Surprising Shared Heritage
Recently our Star-Ledger had two articles pertaining to the
world’s tallest man, 56-year-old Mongolian herdsman Bao
Xishun, who stands at 7 feet 9 inches. Some time ago, Bao made
the news when he used his extra long arms to reach inside two
dolphins’ stomachs to pull out some pieces of plastic threatening
their lives. One Star-Ledger article concerned Bao’s recent
marriage to a 5-foot 6-inch 28-year-old woman. The second
article showed a picture of Bao meeting 19-year-old He
Pingping, who is claiming the title of the world’s shortest man at
an inch or so less than two and a half feet tall! The picture of the
two together was the ultimate in contrast.
An AP article dated July 11 on AOL News featured another very
long individual of a different species. This was a huge 550-
pound squid that washed ashore in Australia. It measured 26 feet
from the tip of its head to the ends of its tentacles. Our local
farmers’ market has a fishmonger who sells squid and I couldn’t
help thinking what a bonanza it would be if he stumbled upon
such a squid. However, the article said that the giant squid
would not be a tasty dish thanks to the large amount of ammonia
it contains to help buoy it up in the water. Actually, this squid
was only half as big as an 1100-pound, 33-foot giant squid netted
by New Zealand fishermen back in February.
In contrast to these giant squids, the starlet sea anemone is a
small tube-like sea creature measuring just a few centimeters in
length. This sea anemone joins the ranks of species such as us
humans having its DNA decoded. In the July 6 issue of Science,
Elizabeth Pennisi discusses another paper in the same issue by
Nicholas Putnam of the Department of Energy Joint Genome
Institute in California and a host of other authors from
institutions located from Hawaii to Bergen, Norway. (I can still
remember being in Bergen in 1970 and the taste of freshly caught
shrimp (or was it crayfish?) cooked on the docks.)
Why should we be interested in the DNA of the sea anemone? It
has to do with our roots. It turns out that all us “tissue-grade”
animals, known as eumetazoans, are descended from a common
ancestor that lived some 700 million years ago. I gather from the
two Science articles that the sponge is not a tissue-grade animal
but other animals are “eumetazoans”. Where do we fall in the
eumetazoan mix? Along with flies, worms, snails and a host of
other creatures, we humans are “bilaterians”. Comb jellies fall in
a separate category known as “ctenophores” while jellyfish,
hydra and our sea anemone fall in a class known as “cnidarians”.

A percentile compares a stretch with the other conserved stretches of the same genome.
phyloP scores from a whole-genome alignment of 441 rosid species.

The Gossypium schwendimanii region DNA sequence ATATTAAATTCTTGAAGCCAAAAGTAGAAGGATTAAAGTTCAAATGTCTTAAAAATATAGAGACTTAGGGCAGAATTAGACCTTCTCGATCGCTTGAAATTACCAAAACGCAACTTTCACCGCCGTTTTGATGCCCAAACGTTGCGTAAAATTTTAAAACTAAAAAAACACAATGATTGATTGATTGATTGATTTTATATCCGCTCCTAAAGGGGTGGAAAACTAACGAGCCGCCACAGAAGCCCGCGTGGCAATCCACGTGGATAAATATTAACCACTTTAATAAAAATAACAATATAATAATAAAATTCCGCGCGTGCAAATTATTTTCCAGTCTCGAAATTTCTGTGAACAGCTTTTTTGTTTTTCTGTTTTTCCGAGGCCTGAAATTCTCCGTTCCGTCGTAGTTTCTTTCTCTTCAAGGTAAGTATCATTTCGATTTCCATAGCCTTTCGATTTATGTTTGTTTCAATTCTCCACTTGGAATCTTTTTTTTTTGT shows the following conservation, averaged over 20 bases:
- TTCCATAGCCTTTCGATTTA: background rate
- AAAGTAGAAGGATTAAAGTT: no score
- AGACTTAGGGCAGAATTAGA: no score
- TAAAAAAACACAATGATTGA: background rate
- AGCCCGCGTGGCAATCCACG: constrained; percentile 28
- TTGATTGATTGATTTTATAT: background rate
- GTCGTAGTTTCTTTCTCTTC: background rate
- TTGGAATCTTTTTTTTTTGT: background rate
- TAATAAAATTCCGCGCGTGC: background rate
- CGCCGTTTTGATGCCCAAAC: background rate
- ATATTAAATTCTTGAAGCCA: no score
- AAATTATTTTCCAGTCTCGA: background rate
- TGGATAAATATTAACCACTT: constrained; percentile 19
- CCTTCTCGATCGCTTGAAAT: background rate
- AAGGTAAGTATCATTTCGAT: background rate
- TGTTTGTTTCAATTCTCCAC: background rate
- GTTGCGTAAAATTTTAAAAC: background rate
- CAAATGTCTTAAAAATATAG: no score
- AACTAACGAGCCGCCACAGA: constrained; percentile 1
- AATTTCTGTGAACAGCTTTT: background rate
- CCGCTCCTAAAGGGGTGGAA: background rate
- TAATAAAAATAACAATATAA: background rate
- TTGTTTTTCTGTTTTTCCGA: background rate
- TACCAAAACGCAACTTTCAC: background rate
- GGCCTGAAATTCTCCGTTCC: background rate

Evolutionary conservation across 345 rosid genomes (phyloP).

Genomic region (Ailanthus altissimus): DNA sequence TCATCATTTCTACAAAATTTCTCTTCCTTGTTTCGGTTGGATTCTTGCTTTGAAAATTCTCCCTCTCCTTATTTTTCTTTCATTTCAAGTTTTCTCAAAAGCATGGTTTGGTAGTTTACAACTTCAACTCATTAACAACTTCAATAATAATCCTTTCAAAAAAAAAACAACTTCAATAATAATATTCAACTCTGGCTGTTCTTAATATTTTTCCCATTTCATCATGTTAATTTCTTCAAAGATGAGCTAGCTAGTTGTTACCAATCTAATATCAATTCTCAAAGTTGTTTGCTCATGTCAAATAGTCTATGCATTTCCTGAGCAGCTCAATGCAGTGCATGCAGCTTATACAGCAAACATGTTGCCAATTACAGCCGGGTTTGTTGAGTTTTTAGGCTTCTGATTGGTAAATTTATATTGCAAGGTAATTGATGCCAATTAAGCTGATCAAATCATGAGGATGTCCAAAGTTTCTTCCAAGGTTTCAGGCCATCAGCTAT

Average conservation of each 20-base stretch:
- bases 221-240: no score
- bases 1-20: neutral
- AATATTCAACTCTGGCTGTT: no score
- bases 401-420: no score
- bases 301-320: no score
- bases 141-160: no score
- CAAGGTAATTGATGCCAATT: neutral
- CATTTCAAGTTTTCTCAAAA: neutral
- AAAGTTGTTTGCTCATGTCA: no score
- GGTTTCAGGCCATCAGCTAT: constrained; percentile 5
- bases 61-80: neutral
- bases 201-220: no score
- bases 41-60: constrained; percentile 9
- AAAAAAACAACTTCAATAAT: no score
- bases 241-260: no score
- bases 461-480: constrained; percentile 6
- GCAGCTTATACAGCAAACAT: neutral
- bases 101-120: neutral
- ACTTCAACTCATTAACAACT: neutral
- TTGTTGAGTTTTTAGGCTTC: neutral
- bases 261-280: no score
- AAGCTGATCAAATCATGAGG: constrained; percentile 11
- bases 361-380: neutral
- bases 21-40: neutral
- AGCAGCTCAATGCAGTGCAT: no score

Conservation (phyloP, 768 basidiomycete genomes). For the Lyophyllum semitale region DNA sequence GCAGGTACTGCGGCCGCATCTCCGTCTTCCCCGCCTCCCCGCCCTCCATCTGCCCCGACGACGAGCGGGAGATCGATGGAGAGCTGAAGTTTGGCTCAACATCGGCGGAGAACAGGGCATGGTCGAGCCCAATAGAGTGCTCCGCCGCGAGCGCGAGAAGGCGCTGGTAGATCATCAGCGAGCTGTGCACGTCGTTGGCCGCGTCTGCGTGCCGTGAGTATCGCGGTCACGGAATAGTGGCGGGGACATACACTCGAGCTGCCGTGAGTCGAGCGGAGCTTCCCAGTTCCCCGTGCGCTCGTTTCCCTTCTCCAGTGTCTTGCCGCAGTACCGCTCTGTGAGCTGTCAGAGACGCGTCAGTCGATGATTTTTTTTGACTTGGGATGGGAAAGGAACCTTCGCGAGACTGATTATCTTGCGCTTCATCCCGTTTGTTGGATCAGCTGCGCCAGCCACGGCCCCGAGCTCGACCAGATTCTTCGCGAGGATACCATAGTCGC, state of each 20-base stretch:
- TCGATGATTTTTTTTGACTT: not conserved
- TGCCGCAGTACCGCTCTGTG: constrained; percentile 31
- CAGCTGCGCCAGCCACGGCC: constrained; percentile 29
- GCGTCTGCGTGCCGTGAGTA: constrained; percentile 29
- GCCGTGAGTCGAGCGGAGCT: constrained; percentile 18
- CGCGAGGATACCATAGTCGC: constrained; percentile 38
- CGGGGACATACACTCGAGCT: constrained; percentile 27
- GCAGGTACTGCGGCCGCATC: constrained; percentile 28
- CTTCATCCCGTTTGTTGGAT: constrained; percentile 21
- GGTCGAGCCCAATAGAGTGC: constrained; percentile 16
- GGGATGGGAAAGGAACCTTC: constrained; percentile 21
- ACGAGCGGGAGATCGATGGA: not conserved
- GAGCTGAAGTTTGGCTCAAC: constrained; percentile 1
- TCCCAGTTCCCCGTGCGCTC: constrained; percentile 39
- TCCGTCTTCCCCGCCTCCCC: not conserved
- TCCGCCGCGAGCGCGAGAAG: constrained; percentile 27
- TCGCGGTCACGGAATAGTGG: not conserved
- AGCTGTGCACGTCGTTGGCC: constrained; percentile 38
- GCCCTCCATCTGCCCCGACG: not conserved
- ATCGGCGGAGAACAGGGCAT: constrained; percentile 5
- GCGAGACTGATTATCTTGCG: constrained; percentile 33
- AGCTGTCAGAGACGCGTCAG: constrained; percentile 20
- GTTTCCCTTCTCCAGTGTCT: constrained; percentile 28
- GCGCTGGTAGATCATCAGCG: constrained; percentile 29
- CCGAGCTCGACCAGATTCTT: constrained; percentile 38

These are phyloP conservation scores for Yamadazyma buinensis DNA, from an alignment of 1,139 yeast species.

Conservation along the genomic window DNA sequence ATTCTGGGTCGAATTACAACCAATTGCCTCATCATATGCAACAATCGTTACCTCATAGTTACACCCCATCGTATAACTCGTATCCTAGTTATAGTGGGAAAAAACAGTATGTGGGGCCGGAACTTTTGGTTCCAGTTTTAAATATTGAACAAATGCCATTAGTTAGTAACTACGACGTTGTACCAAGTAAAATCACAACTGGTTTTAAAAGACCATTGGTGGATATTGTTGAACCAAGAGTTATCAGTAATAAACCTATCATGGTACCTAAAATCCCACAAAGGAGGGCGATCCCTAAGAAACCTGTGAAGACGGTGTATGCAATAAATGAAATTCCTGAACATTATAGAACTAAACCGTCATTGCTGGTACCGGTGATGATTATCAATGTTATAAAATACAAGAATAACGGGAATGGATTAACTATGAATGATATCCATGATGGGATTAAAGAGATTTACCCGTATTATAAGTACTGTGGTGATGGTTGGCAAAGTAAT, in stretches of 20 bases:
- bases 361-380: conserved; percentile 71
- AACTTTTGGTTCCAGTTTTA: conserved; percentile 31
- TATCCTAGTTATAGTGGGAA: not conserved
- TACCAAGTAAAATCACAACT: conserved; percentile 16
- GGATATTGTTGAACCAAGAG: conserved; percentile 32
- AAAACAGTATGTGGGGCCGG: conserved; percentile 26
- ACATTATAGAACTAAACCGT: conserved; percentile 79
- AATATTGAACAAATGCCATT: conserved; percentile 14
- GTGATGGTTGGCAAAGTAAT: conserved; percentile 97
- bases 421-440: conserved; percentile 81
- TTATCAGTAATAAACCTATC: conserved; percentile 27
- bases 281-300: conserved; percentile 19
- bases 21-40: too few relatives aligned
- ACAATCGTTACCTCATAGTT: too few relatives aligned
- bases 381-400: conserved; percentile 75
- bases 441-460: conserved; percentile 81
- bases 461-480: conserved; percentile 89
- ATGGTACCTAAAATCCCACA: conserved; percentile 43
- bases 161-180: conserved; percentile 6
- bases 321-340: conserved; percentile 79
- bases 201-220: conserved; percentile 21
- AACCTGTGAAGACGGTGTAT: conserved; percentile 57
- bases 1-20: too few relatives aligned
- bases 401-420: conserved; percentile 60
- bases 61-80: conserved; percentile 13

Unfortunately, no fossils have been found of the common
ancestor that gave rise to all of us eumetazoan animals.
However, we apparently do know that the cnidarians branched
off our common ancestor’s line earlier in the game than we
bilaterians came into being. The cnidarian sea anemone is a
simple sort of sac-like animal with only a mouth, no anus,
tentacles and a net of nerves but no central nervous system as
such. The name cnidarian comes from the term for its stinging
cells known as “cnidocytes”.
What caught my attention, aside from the DNA results, which
we’ll get to shortly, were the interesting options the starlet
anemone has for reproducing. A picture in Pennisi’s article
shows the anemone releasing eggs into the water, which I
presume will get fertilized in the usual manner. However, also
shown is a picture of the alternative, which is to grow another
head at the opposite end from its original head! The anemone
then splits in the middle and voila! Two anemones.
Now for the genetic surprise. The DNA of the anemone more
closely resembles our DNA, the DNA of a vertebrate, than it
does the DNA of our bilaterian cousins the fruit fly or the wormy
nematode. Out of the anemone’s roughly 18,000 protein-coding
genes, almost 7800 are present in us bilaterians. Even large
numbers of the base sequences comprising DNA that aren’t parts
of genes, what used to be called junk DNA, are similar or the
same as in the DNA of vertebrates such as ourselves. In contrast,
well over a thousand of the genes found in us and in the anemone
have been lost by our nematode and fruit fly bilaterian cousins.
The surprising conclusion from these studies is that the anemone,
which certainly bears little resemblance to us, may tell us more
about the development and evolution of our own genetic heritage
than members of our own group of bilaterians. It now seems that
our common ancestor of over 700 million years ago had already
developed or evolved a large number of the genes and other
DNA code that we share with the cnidarians. Otherwise, how
could it be that we and the anemone share so much of our genetic
code after all these millions of years of going our separate ways?
Pennisi also cites work by John Finnerty and grad student James
Sullivan of Boston University to be published in the July issue of
Genome. They looked for genes in the anemone genome that
correspond to human genes involved in various diseases. Out of
286 human genes, they found 226 of them in the sea anemone!
Not only that but for some, such as one breast cancer gene, the
anemone gene was more like the human gene than the
corresponding genes found in fruit flies or nematodes.
Finally, shouldn’t we be glad that so far we humans haven’t
developed the alternative approach to reproduction of growing
another head and splitting in two?
Allen F. Bortrum